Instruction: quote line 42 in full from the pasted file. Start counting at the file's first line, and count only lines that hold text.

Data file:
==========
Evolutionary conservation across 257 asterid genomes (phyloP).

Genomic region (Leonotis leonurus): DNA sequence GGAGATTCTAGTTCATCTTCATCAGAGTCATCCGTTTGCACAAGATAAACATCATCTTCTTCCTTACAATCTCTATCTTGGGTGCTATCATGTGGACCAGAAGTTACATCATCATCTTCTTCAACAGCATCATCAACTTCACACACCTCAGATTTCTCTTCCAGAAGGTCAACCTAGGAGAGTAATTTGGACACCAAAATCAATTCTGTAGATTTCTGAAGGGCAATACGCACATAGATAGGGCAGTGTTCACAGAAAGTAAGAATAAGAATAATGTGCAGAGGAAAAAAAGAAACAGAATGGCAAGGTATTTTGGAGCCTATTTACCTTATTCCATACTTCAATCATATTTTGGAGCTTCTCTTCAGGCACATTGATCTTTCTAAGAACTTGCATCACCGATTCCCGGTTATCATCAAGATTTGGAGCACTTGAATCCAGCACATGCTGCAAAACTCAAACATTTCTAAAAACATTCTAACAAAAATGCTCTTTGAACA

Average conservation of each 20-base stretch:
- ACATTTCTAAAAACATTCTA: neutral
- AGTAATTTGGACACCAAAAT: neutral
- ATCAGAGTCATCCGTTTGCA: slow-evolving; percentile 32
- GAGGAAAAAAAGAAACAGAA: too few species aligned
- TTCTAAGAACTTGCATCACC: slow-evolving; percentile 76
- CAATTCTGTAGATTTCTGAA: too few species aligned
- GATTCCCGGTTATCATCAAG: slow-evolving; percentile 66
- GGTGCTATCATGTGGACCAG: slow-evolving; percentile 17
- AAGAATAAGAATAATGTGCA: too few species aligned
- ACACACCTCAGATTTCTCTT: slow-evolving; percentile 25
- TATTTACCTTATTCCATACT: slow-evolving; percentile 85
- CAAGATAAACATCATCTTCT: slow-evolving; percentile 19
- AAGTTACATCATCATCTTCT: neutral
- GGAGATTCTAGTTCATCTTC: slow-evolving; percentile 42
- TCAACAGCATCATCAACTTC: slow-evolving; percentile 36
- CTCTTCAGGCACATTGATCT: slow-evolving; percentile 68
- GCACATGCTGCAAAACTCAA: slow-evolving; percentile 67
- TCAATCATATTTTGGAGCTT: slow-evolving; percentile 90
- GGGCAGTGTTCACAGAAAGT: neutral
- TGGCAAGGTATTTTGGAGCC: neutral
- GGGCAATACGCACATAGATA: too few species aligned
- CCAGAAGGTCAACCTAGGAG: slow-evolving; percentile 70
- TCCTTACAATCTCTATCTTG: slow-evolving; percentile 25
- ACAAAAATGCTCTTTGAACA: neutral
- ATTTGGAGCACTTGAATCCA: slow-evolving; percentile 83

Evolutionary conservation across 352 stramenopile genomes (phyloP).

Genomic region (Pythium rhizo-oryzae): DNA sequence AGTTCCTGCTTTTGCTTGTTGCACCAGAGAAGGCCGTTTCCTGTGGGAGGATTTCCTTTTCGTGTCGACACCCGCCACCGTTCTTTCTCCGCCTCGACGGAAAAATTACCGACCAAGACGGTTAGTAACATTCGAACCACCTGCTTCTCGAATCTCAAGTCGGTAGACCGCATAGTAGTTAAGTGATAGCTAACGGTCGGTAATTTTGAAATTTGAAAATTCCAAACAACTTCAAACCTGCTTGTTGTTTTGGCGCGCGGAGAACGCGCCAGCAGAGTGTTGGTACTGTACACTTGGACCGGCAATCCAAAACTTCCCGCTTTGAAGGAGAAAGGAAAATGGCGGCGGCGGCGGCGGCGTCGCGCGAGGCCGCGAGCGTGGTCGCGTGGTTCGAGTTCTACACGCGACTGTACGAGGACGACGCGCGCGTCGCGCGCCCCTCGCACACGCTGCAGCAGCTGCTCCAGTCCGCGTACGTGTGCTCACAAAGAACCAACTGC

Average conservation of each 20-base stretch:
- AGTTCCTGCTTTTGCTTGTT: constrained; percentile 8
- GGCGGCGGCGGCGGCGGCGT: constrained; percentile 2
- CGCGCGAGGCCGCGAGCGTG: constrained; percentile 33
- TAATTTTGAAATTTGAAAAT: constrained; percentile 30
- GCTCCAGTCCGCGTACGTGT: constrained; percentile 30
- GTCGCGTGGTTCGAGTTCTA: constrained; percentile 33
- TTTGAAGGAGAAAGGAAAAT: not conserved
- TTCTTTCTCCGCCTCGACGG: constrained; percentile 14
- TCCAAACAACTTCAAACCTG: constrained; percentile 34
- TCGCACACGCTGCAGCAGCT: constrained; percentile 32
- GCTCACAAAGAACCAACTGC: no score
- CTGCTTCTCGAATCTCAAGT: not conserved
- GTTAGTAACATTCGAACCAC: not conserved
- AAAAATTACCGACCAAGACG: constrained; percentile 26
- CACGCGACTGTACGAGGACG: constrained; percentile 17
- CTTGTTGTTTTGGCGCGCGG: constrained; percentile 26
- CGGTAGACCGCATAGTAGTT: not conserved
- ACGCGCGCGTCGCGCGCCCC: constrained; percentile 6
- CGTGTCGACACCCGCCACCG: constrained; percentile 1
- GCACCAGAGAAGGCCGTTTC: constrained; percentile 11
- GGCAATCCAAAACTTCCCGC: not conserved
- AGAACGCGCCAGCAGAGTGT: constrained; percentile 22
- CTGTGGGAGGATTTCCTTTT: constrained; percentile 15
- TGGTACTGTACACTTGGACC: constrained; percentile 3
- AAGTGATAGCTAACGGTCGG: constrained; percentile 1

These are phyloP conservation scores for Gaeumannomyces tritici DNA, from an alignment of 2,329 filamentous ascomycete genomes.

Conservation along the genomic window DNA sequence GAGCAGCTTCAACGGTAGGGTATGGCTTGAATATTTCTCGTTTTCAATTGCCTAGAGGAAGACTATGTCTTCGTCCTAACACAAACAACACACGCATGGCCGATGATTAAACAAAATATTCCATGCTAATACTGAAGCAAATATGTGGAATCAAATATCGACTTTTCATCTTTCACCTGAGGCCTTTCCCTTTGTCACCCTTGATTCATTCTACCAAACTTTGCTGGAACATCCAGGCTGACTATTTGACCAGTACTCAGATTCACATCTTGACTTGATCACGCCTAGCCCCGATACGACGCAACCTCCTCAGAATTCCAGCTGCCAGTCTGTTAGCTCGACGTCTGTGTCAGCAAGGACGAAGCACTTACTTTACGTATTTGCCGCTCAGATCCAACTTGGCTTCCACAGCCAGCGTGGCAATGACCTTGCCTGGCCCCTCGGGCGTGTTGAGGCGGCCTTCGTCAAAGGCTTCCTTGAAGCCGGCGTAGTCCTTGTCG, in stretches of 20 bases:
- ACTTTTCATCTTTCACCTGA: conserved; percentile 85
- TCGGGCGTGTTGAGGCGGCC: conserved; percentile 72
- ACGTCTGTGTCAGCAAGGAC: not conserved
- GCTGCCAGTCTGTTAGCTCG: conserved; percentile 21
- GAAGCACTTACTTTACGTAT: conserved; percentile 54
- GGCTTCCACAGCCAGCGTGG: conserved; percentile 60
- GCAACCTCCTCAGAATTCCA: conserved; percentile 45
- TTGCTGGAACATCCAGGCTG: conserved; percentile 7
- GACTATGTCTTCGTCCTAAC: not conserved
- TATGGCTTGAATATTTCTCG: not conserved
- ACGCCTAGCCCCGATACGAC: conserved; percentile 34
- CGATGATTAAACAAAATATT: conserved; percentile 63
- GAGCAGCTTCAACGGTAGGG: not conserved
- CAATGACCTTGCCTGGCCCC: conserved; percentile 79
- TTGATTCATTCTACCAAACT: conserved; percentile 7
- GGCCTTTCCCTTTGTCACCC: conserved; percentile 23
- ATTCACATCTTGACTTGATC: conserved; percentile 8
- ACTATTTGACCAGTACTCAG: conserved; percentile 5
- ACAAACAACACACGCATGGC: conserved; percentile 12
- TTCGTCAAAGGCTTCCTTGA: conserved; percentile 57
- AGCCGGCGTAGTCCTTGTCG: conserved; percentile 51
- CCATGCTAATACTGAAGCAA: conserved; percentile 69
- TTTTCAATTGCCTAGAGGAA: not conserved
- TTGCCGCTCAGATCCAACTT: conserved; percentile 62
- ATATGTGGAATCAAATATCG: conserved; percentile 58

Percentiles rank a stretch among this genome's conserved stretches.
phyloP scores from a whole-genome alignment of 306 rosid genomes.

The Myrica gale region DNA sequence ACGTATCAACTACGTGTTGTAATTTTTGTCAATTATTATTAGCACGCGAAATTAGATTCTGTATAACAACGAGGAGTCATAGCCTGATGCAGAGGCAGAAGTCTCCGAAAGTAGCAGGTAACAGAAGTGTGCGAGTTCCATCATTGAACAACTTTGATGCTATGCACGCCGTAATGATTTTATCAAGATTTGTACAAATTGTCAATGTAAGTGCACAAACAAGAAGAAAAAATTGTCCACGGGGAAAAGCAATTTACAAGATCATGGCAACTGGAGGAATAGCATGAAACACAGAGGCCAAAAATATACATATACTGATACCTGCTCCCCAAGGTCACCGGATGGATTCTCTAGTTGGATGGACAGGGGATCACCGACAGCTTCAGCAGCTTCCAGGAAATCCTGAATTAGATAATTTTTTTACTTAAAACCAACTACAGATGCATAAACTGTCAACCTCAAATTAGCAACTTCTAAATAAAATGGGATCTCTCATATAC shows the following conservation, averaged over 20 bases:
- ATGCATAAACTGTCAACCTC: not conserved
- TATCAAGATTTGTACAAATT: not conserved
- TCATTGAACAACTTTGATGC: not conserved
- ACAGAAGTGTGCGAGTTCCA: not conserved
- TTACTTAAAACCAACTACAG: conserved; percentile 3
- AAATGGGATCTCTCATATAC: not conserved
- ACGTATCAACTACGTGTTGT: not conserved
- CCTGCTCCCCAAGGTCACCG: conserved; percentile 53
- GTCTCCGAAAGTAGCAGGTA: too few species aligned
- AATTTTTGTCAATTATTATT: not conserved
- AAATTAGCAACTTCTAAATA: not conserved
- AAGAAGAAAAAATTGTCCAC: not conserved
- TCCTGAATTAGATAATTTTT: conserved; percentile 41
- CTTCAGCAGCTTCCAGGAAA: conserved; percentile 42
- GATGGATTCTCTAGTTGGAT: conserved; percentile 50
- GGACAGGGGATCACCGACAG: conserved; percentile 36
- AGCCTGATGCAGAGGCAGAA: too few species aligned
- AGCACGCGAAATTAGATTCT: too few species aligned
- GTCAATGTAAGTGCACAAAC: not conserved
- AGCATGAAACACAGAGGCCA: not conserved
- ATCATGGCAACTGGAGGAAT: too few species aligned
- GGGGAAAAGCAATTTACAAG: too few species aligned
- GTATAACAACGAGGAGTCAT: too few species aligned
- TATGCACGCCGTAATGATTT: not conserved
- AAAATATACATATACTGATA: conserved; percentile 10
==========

- GCTCACAAAGAACCAACTGC: no score